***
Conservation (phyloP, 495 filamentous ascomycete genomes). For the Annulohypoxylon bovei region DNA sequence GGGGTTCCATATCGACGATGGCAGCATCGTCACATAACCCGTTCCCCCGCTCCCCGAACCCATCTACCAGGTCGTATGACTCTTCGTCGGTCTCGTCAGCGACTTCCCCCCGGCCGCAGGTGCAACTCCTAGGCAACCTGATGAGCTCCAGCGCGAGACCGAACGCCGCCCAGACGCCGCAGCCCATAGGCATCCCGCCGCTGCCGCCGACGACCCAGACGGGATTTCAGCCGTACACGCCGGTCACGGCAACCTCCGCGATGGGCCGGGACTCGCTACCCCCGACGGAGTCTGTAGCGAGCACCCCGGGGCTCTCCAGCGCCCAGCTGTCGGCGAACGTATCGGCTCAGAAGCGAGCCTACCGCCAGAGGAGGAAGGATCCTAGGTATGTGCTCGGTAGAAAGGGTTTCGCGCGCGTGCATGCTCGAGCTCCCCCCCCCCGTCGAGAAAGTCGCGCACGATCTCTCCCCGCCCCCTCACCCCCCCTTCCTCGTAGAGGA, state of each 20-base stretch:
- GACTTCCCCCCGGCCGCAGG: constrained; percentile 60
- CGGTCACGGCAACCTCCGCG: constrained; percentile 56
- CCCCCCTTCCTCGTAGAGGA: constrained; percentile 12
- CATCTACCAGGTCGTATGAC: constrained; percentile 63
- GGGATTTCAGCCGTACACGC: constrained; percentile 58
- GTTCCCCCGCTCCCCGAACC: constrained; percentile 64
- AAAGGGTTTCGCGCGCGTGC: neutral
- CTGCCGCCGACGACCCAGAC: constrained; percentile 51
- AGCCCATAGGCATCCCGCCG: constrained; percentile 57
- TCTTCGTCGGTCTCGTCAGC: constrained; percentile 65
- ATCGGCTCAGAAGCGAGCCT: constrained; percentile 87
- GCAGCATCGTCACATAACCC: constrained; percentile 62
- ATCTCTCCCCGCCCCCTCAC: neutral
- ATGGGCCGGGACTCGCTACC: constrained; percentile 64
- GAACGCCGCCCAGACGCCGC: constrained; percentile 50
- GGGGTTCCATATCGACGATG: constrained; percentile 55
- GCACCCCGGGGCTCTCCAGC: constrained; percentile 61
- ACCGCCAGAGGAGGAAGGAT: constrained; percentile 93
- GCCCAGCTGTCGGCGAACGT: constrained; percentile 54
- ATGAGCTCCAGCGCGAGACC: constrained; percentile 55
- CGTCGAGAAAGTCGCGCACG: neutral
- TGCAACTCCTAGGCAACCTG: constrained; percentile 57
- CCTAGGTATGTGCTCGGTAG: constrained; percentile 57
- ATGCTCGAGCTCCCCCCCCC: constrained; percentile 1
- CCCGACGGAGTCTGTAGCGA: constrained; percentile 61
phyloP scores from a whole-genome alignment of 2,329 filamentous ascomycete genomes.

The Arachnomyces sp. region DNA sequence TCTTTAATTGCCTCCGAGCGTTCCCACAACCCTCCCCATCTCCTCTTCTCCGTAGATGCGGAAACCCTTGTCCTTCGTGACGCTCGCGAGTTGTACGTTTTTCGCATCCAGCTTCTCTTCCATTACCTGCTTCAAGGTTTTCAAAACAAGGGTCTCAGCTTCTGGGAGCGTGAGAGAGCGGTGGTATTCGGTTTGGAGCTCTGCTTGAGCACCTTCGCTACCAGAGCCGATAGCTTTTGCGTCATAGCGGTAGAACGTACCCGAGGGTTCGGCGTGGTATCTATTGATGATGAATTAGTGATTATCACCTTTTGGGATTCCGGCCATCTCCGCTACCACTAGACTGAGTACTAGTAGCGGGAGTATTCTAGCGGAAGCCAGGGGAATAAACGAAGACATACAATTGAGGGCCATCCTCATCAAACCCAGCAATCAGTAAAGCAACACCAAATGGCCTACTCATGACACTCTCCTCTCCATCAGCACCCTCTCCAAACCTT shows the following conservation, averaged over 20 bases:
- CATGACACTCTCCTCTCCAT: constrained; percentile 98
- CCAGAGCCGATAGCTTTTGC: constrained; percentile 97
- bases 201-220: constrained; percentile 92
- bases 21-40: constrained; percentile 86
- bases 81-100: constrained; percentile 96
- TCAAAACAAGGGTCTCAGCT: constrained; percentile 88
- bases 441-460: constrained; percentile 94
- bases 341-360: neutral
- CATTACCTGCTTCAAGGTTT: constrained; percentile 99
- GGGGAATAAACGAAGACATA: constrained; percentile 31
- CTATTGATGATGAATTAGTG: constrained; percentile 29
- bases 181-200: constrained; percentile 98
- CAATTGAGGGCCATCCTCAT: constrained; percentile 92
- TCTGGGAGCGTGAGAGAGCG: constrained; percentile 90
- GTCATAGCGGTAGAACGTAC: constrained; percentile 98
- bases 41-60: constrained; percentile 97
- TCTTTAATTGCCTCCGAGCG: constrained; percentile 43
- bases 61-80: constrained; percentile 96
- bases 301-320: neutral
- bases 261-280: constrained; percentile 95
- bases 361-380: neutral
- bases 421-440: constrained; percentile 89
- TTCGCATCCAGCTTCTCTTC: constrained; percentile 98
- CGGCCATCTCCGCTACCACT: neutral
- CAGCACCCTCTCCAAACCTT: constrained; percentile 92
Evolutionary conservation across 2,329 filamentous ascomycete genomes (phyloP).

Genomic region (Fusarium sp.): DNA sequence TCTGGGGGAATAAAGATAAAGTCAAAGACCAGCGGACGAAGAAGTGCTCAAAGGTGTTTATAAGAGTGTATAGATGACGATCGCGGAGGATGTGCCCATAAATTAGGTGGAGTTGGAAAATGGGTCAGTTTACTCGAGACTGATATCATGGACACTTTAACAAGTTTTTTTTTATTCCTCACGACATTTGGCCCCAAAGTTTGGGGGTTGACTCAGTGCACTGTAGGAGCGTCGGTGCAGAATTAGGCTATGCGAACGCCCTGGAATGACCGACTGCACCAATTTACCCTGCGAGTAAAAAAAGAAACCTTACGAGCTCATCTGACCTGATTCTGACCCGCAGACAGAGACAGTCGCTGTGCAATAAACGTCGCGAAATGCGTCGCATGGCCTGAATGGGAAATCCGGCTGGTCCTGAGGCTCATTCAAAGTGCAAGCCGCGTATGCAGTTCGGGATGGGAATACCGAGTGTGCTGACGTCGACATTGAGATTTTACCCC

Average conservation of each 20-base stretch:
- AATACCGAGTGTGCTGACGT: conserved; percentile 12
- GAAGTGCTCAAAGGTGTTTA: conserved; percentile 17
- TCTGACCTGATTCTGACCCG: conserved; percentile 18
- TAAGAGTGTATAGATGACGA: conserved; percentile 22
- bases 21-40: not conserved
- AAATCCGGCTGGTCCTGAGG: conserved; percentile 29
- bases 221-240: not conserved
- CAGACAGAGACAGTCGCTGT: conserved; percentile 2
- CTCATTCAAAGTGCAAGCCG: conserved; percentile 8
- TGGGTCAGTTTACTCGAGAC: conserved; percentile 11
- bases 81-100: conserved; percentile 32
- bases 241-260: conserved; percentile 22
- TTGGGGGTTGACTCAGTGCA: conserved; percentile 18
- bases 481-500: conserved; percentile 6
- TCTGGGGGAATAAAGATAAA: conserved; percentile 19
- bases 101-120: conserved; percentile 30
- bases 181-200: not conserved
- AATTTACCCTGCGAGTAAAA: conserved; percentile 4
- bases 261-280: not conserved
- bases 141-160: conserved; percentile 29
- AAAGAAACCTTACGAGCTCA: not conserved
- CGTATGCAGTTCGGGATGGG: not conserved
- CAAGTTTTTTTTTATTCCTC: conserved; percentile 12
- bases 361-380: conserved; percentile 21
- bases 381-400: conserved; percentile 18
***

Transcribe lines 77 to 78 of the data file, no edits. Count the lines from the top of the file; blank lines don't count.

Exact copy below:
- AAAGAAACCTTACGAGCTCA: not conserved
- CGTATGCAGTTCGGGATGGG: not conserved